Family Law - Litigation or Collaborative Practice?
By: Robert H. Croezen, MSW, RSW, Therapist, Collaborative Practitioner
(Note to Reader: I am sharing my Professional Opinion after 30 years of Professional Practice as a Mental Health professional. These views are my own. They may or may not be shared by the Professional Colleagues with whom I work.)
I have worked as a Mental Health Professional for over 30 years. For the past 18 years, I have worked primarily in the Field of Separation and Divorce. I conducted Custody Evaluations for 18 years and Supervised Custody Evaluators for 13 years in Ontario with the Office of the Children's Lawyer.
I moved to BC in 2013 and have been involved in Collaborative Practice since November 2013. In short, I practiced for 18 years in cases where there was active Family Law Litigation. Since moving to North Vancouver in 2013, I have been focusing my practice in Collaborative Practice as a Divorce Coach/Child Therapist. Since June 2014, I have been working as an Associate of Alyson Jones & Associates as a Parent Therapist/Coach; Child Therapist; Therapist within the "Family Forward Reunification Program and Collaborative Practice."
Despite being "Semi-Retired", I continue to be dedicated to working with Separating Parents who find themselves in a High Conflict Separation/Divorce. I have come to that stage in my career where I have concluded that there are very few "truths" when we examine cases involving High Conflict. And so I will share my clinical observations for the rest of this blog post.
I have practiced long enough to recognize a few things:
- 1) What we believed 5 years ago, has changed dramatically! And 5 years from now, those of us who continue to be involved in this field of work will be surprised by what we believed to be true in 2015.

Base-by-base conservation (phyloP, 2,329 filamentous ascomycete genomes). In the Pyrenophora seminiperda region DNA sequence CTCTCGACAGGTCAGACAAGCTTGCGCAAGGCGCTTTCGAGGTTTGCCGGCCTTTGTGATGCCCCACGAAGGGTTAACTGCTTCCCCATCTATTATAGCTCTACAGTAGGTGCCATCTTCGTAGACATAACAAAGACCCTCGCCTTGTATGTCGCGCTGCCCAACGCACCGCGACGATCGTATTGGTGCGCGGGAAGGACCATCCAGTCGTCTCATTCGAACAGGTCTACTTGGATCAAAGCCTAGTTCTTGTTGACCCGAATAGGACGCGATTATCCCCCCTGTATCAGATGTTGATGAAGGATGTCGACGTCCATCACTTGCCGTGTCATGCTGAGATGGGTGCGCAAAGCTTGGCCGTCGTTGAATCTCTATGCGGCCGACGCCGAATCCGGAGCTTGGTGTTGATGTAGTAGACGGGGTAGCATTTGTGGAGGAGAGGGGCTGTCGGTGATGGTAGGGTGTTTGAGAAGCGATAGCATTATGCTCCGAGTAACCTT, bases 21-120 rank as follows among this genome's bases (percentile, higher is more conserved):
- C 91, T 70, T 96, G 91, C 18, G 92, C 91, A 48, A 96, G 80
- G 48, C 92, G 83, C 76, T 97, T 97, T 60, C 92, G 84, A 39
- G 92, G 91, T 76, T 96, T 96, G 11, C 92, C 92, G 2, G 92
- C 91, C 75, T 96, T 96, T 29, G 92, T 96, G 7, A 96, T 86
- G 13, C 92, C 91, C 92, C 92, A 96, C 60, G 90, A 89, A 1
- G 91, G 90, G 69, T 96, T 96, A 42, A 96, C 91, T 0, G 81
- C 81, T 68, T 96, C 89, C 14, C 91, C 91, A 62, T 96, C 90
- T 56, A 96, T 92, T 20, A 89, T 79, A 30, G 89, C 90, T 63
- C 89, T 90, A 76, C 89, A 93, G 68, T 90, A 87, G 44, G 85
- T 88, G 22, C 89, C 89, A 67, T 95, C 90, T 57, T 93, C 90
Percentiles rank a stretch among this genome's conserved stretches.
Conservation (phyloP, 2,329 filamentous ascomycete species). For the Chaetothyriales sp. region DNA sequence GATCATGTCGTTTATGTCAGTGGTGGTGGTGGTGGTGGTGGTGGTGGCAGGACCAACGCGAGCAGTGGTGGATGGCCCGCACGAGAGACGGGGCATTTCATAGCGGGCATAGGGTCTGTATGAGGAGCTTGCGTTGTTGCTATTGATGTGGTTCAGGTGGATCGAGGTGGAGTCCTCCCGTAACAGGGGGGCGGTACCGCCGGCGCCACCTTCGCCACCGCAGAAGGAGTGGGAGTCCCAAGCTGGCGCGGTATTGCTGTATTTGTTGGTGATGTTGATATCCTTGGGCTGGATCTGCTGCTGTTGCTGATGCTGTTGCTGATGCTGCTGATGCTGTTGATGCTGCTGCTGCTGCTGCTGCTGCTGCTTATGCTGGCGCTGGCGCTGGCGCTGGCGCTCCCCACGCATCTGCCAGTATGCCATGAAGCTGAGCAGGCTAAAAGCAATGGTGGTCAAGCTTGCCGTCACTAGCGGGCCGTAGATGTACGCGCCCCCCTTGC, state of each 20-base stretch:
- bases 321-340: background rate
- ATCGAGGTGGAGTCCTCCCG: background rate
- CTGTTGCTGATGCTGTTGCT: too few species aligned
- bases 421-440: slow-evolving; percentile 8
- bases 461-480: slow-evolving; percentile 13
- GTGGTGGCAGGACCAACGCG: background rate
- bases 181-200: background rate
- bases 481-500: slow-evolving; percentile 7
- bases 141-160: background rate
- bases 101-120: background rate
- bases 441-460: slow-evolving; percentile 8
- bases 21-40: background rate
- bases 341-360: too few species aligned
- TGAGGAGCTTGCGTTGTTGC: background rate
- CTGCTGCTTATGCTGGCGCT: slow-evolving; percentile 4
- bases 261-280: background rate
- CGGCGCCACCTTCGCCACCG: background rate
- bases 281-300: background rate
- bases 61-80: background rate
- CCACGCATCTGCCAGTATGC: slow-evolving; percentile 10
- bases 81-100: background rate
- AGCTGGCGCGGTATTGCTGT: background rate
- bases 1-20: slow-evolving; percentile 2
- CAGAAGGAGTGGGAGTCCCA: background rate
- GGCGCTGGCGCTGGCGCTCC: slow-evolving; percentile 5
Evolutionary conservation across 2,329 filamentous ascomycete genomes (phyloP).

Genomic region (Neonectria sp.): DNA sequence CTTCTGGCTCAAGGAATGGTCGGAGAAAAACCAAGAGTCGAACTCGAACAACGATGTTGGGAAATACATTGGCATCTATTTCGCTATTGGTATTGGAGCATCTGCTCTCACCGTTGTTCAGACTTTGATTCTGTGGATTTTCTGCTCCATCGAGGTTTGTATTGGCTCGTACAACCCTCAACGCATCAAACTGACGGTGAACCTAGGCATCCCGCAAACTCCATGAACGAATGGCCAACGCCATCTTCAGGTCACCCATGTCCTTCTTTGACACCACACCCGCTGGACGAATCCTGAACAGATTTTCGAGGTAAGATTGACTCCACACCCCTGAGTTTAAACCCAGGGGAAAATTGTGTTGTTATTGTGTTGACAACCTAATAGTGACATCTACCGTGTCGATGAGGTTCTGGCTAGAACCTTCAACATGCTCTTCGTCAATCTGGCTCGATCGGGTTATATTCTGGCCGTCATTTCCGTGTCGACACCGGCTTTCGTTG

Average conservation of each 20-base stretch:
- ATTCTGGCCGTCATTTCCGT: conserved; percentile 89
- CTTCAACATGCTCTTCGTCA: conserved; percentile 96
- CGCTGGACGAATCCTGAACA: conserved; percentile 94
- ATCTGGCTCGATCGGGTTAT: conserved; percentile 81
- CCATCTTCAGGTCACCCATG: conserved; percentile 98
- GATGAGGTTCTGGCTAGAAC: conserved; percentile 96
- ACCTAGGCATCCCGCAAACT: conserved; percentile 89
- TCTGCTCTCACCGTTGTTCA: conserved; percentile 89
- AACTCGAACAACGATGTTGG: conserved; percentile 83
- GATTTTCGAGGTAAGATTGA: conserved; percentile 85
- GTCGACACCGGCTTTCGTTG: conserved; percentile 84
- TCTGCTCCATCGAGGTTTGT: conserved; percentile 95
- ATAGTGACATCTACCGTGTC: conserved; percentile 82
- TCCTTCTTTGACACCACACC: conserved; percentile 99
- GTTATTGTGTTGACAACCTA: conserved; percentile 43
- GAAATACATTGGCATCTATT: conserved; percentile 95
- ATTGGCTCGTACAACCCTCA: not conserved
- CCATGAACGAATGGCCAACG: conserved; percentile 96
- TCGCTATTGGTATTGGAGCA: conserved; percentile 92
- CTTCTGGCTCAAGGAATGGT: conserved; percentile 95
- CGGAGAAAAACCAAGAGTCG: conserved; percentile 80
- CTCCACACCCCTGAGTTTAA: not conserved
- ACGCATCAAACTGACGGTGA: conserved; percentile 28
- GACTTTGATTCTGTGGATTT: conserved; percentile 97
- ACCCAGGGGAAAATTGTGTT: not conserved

- 2) The more we know through research/clinical practice, the less confident I become that we will ever find "The Truth". Our knowledge and our culture continues to change/evolve. We need to be OK with that.
- 3) Clinical programs that complete "self evaluations", for the most part, create biased questionnaires, which often inflates actual success rates for marketing purposes.
- 4) Family Law Litigation destroys families and parent-child relationships, making the development of child-focused, effective parenting plans virtually impossible.
- 5) While the Family Law in BC holds the "Best Interests of the Child as Paramount", Family Law Litigants who go to trial get caught up in "winning or losing"! The children get lost and caught in the "Crossfire". It is very expensive, but more importantly, it costs children who may never recover.
Here are some common statements that I have heard from clients over the past 18 years:
(Many of them have become "Common Myths".)
- 1) High conflict cases can only be resolved through Family Law Litigation - MYTH
- 2) High conflict cases are not suitable for Collaborative Family Law Practice - MYTH
- 3) Collaborative Practice is more expensive than Family Law Litigation due to the number of Professionals who provide this service - MYTH
There are a handful of truths that I have come to truly believe, which include:
- 1) Children's mental health and well-being is directly related to parental conflict.
- 2) Children do better in the long term by having positive parenting relationships with both parents.
- 3) Family Law Litigation destroys families, parent-child relationships, and children's health/well-being.
- 4) Collaborative Practice offers an effective alternative to Family Litigation.
Collaborative Family Law Practice
Imagine a group of lawyers, mental health professionals, and financial specialists joining together with one Key Purpose - To assist parents to:
- 1) Develop "Child-Focused Parenting Plans"
- 2) Assist parents resolve easy to complex financial issues in a cost effective manner
- 3) Develop protocols for minimizing conflict and maximizing child-focused remedies
- 4) Allow parents to remain in charge of how they will parent their children.
Collaborative Family Law Practice is not the only method for resolving issues related to separation and divorce. However, I think it's one of the most effective approaches we have today.
For further information, feel free to contact one of the Collaborative Practitioners on the Collaborative Divorce Vancouver team.